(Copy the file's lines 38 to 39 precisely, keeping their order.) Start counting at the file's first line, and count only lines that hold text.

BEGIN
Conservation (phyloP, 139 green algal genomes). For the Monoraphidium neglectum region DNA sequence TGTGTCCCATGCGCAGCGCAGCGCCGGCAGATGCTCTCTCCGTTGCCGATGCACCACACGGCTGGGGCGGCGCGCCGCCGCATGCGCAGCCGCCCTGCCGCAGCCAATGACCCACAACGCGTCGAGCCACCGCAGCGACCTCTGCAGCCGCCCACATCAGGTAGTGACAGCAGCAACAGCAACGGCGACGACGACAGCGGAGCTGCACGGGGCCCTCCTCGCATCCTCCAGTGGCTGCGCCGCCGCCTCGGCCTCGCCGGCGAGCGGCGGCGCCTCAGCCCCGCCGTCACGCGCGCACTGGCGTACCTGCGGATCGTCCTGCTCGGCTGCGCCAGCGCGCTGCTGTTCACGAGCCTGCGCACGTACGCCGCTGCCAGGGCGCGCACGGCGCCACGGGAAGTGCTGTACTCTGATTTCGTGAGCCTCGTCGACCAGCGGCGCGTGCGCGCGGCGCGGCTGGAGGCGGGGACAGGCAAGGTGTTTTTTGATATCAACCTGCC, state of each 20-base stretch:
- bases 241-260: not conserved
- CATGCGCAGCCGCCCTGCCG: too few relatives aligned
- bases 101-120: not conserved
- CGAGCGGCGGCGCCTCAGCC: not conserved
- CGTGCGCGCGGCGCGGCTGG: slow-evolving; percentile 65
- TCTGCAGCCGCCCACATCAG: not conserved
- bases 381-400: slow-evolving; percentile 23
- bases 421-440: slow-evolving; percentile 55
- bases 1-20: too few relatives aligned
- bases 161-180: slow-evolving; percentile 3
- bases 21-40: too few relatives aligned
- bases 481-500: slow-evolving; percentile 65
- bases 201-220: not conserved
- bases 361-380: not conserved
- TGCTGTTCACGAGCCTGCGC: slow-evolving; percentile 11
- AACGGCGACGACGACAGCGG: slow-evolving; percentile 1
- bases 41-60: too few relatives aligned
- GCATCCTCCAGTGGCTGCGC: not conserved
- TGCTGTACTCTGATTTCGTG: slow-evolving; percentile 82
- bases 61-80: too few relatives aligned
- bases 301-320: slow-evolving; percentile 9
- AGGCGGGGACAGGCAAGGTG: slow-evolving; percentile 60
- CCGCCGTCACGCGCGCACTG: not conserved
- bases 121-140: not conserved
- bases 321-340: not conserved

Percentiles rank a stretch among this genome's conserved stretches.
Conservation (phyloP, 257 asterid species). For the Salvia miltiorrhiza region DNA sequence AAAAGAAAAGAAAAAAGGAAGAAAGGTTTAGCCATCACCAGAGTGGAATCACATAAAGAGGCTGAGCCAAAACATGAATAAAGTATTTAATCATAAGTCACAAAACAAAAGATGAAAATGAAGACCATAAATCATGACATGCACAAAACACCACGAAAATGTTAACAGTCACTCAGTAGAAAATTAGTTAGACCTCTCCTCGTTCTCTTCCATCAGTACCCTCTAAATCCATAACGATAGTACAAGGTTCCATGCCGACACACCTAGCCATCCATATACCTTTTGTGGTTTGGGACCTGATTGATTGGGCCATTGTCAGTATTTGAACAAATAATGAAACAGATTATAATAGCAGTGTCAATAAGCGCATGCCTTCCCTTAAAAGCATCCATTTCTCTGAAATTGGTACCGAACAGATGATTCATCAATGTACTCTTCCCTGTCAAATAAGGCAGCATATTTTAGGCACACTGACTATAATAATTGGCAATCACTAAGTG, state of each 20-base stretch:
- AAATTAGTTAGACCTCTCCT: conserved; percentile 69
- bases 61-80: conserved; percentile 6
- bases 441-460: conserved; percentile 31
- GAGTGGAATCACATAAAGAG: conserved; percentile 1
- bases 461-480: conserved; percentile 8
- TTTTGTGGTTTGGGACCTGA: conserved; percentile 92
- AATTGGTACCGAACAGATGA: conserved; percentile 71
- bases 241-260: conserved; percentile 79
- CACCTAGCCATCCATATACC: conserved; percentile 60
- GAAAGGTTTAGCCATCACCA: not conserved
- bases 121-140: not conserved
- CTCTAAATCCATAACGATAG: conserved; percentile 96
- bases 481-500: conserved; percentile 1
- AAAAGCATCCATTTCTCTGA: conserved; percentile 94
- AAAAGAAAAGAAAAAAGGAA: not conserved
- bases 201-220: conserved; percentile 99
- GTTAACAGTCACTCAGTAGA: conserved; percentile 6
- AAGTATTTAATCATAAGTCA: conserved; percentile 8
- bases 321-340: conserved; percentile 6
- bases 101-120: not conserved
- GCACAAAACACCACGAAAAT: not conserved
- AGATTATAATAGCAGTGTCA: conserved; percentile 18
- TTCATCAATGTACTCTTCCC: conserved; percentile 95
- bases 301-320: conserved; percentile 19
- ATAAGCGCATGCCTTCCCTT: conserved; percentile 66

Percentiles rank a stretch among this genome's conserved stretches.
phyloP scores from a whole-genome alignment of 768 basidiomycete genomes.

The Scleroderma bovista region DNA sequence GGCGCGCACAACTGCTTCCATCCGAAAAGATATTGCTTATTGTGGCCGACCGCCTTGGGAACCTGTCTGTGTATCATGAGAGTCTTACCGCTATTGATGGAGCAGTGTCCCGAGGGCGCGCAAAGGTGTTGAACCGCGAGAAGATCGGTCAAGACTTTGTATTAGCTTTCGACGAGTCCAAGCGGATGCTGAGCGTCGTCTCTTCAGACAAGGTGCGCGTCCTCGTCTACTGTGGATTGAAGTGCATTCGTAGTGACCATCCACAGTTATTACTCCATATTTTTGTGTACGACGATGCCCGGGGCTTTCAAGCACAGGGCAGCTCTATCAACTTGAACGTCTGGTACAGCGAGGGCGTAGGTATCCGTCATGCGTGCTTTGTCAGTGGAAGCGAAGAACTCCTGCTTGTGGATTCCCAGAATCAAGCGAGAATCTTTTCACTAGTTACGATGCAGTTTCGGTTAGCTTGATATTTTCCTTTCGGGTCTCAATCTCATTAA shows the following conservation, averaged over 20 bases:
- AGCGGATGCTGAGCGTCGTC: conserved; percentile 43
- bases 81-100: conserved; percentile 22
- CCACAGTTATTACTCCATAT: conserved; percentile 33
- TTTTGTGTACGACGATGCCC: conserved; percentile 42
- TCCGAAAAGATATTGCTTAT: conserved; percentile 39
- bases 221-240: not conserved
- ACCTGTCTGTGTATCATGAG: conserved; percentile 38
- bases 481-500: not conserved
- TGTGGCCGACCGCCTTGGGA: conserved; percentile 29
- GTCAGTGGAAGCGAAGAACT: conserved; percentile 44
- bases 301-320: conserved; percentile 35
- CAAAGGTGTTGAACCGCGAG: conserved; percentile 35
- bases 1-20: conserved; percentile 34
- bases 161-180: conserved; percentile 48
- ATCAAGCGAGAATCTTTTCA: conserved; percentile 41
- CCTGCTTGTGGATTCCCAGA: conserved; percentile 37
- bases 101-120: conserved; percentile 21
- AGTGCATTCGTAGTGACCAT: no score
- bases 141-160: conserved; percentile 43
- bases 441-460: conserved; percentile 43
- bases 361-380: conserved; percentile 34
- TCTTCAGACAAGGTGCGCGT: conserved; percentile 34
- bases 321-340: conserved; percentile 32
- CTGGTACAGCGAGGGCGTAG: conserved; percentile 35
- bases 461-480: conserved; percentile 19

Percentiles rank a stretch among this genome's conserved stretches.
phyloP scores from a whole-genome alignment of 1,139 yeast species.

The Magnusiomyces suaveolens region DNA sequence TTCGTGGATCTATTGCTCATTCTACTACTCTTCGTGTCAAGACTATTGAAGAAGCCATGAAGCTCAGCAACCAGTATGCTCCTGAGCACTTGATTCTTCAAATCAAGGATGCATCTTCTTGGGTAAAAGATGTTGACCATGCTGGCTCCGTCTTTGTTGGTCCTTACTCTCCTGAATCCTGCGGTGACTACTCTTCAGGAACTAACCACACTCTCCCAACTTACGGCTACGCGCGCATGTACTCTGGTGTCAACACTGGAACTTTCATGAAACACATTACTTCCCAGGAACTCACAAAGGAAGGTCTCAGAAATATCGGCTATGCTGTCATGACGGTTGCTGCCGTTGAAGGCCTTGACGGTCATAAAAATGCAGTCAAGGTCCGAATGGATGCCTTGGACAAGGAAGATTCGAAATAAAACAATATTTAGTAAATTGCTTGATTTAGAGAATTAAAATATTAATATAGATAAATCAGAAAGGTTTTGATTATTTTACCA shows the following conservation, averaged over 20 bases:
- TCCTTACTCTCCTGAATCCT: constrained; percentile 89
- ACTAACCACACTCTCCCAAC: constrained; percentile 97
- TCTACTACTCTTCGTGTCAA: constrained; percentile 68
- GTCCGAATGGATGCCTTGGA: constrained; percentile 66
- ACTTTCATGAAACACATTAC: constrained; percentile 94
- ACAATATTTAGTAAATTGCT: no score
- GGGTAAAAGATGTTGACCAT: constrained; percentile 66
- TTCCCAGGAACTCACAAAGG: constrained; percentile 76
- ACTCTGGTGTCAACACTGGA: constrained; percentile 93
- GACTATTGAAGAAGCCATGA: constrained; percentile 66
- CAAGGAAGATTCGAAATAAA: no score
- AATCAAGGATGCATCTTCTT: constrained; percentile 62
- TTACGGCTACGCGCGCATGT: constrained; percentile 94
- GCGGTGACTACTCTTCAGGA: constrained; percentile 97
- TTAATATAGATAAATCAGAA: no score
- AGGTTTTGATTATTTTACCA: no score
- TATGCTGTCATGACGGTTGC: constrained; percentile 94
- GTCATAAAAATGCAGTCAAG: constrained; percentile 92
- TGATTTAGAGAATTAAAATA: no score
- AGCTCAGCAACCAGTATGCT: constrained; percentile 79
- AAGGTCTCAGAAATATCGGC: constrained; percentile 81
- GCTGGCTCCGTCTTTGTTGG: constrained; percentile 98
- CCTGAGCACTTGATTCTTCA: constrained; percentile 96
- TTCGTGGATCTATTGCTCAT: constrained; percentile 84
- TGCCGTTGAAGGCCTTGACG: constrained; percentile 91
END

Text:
- GAAAGGTTTAGCCATCACCA: not conserved
- bases 121-140: not conserved